Lethal White: Parliament Prediction ‘Hit’

On 24 August this year, Friend of This Blog Lesley Stevens wrote me from the UK with this prediction about Lethal White:

I just wanted to send you this extract from a newspaper article I found on line re St Mary’s Undercroft. Whilst I appreciate it probably has no relevance at all, it just made me wonder that with JKR having such strong political views, that she may have been aware of this story of Emily Wilding, who untimely died under the hooves of a horse, and her night in St Mary’s Undercroft. 

‘Yet there have been moments when the two worlds met. On January 1, 1911, the night of the national census, Emily Wilding Davison – a militant suffragette – hid in a St Mary’s Undercroft cupboard.

As a result, her entry in the census recorded her address as ‘the House of Commons’ – a declaration that she had a right to sit, as well as sleep, in parliament. She died when, as a more dramatic protest, she ran in front of King Edward’s racehorse on Derby day. 

The memorial plaque, inside the cupboard, is a tribute and an apology from the MPs whose predecessors denied her access for so long. It adds to the tranquillity of the most peaceful place in the whole Houses of Parliament.’

A woman fighting for her rights dying through contact with a horse ! Just a thought! 

In Lethal White Robin is undercover in the House of Commons. At one point she descends into its depths to read a text from Cormoran and finds herself in a “crypt,” one “decorated like a medieval jewel casket.”

The minutes slid by and still Strike hadn’t answered. Robin got up and walked around the chapel. At the very back she found a cupboard. Opening it, she saw a plaque to suffragette Emily Davison. Apparently, she had slept there overnight so that she could give her place of residence as the House of Commons on the census of 1911, seven years before women were given the vote. Emily Davison, she could not help but feel, would not have approved of Robin’s choice to place a failing marriage above freedom to work.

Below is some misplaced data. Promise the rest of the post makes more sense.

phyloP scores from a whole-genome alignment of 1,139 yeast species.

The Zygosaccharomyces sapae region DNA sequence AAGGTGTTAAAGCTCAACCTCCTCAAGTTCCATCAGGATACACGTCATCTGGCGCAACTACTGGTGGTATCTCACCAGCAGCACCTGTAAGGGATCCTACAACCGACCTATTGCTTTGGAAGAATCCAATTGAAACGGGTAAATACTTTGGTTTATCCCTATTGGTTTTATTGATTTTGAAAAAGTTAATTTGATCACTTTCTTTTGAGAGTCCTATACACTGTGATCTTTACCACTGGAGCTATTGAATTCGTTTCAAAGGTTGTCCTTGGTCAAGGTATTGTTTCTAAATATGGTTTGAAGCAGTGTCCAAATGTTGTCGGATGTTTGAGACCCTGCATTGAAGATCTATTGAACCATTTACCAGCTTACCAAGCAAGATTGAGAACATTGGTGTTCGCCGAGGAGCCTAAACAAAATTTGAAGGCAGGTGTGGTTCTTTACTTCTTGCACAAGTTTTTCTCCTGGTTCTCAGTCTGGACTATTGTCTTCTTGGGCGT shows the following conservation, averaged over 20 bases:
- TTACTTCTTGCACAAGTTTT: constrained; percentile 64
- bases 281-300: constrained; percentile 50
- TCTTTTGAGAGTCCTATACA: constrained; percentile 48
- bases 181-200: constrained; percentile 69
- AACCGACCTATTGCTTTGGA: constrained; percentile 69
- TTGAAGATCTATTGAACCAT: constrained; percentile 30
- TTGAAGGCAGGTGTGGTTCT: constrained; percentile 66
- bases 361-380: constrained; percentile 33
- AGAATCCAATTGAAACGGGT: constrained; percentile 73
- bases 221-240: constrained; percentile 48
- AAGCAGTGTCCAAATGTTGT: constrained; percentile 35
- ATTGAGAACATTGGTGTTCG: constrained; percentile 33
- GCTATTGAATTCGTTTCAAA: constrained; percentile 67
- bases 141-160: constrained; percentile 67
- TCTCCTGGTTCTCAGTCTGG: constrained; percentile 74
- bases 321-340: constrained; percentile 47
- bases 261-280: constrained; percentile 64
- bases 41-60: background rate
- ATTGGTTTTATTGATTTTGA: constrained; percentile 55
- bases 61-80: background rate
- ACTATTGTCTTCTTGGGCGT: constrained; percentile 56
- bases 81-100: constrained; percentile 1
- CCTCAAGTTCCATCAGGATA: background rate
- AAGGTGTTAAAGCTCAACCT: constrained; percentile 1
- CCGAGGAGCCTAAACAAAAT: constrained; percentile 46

Bullseye, Lesley! We get to claim at least partial credit for this remarkable ‘hit’ because a post at HogwartsProfessor about a Rowling Twitter Header in February led to the identification of St Mary’s Undercroft chapel by Beatrice Groves as a likely scene in Lethal White. But the plaque find and the link of Davison, death, and horses is all yours, Lesley. I’ll be sending your Order of Nostradamus medal, First Class, and attendant paperwork out tomorrow.


  1. Congratulations and well deserved award, Lesley Stevens! Great connecting link taking the text to the next level.

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